But thank god for the internet. What the hell would we do right now without the internet? How would so many of us work, stay connected, stay informed, stay entertained? For all of its failings and flops, all of its breaches and blunders, the internet has become the digital town square that we always believed it could and should be. At a time when politicians and many corporations have exhibited the worst instincts, we’re seeing some of the best of what humanity has to offer — and we’re seeing it because the internet exists.
Now, I’m not letting Mark Zuckerberg or Jeff Bezos off the hook, but we also can’t deny that there is still good, still utility, still humanity present here — and it’s saving us in huge ways and little ones, too. In the shadow of the coronavirus, the sum of the “good” internet has dwarfed its bad parts. The din of a connected humanity that needs the internet has all but drowned out its worst parts. Oh, they’re still there, but it’s clear they aren’t what the internet is; they’re merely the runoff, the waste product.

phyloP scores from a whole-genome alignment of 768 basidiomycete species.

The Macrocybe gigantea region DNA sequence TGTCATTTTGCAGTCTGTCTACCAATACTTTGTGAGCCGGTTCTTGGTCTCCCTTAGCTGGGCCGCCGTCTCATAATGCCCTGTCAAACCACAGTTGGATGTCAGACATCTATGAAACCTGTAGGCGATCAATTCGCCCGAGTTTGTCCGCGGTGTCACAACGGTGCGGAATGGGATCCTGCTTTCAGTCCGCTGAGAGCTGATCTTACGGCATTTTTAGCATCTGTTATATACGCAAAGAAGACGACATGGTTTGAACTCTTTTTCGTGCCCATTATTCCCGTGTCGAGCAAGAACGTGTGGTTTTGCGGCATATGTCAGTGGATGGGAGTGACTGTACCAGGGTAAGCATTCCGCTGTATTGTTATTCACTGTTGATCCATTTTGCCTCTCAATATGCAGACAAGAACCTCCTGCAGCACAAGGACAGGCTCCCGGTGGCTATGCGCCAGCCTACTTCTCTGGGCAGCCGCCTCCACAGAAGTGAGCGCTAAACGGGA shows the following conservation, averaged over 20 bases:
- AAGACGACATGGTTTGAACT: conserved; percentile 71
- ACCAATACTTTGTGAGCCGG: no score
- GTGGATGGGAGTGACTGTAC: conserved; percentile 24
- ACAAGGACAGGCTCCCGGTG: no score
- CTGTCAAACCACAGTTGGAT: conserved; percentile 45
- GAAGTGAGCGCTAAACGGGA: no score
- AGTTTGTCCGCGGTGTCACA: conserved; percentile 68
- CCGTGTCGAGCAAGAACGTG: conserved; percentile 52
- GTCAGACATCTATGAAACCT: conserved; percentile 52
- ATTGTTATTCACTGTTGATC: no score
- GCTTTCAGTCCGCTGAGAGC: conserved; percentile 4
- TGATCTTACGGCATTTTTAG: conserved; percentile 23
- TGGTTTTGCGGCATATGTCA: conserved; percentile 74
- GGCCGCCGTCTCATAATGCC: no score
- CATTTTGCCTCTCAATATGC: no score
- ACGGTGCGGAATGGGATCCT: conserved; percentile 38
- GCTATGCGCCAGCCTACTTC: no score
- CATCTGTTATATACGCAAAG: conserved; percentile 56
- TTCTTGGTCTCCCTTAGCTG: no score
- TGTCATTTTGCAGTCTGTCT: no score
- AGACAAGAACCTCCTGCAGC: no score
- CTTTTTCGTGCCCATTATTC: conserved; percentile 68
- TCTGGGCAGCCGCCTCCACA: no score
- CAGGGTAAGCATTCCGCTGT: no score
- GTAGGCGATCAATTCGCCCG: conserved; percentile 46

So true. Feeling isolated? Cooped up? Me too. But imagine what this would’ve been like 30 years ago. This sort of crisis is what the internet was designed for, and it’s working.